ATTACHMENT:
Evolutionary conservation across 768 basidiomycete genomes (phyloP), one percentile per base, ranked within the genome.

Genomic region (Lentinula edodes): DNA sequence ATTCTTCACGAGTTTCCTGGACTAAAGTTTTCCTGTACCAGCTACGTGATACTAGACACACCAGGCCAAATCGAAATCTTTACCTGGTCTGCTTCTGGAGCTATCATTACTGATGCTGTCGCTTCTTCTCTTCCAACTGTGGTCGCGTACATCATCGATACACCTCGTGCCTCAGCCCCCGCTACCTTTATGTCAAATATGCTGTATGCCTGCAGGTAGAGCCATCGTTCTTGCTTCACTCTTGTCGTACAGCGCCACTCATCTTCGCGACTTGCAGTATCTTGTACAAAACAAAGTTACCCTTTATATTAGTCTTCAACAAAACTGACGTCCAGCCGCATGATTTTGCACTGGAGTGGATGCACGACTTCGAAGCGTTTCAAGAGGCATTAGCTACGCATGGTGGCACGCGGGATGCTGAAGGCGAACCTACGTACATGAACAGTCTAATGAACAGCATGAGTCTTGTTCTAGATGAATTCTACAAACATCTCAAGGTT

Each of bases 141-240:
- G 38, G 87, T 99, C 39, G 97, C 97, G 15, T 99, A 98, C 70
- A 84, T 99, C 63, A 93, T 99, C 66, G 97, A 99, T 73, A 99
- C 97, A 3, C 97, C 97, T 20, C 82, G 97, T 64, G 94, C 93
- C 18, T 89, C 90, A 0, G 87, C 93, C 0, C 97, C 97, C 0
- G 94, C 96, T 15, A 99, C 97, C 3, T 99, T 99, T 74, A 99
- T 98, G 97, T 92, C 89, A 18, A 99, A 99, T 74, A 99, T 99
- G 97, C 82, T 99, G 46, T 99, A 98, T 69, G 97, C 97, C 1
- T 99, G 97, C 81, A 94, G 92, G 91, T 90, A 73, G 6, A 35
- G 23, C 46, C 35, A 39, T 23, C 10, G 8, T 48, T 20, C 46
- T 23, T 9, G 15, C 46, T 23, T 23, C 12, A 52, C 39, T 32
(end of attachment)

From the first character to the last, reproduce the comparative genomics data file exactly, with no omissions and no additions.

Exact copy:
Evolutionary conservation across 768 basidiomycete genomes (phyloP), one percentile per base, ranked within the genome.

Genomic region (Lentinula edodes): DNA sequence ATTCTTCACGAGTTTCCTGGACTAAAGTTTTCCTGTACCAGCTACGTGATACTAGACACACCAGGCCAAATCGAAATCTTTACCTGGTCTGCTTCTGGAGCTATCATTACTGATGCTGTCGCTTCTTCTCTTCCAACTGTGGTCGCGTACATCATCGATACACCTCGTGCCTCAGCCCCCGCTACCTTTATGTCAAATATGCTGTATGCCTGCAGGTAGAGCCATCGTTCTTGCTTCACTCTTGTCGTACAGCGCCACTCATCTTCGCGACTTGCAGTATCTTGTACAAAACAAAGTTACCCTTTATATTAGTCTTCAACAAAACTGACGTCCAGCCGCATGATTTTGCACTGGAGTGGATGCACGACTTCGAAGCGTTTCAAGAGGCATTAGCTACGCATGGTGGCACGCGGGATGCTGAAGGCGAACCTACGTACATGAACAGTCTAATGAACAGCATGAGTCTTGTTCTAGATGAATTCTACAAACATCTCAAGGTT

Each of bases 141-240:
- G 38, G 87, T 99, C 39, G 97, C 97, G 15, T 99, A 98, C 70
- A 84, T 99, C 63, A 93, T 99, C 66, G 97, A 99, T 73, A 99
- C 97, A 3, C 97, C 97, T 20, C 82, G 97, T 64, G 94, C 93
- C 18, T 89, C 90, A 0, G 87, C 93, C 0, C 97, C 97, C 0
- G 94, C 96, T 15, A 99, C 97, C 3, T 99, T 99, T 74, A 99
- T 98, G 97, T 92, C 89, A 18, A 99, A 99, T 74, A 99, T 99
- G 97, C 82, T 99, G 46, T 99, A 98, T 69, G 97, C 97, C 1
- T 99, G 97, C 81, A 94, G 92, G 91, T 90, A 73, G 6, A 35
- G 23, C 46, C 35, A 39, T 23, C 10, G 8, T 48, T 20, C 46
- T 23, T 9, G 15, C 46, T 23, T 23, C 12, A 52, C 39, T 32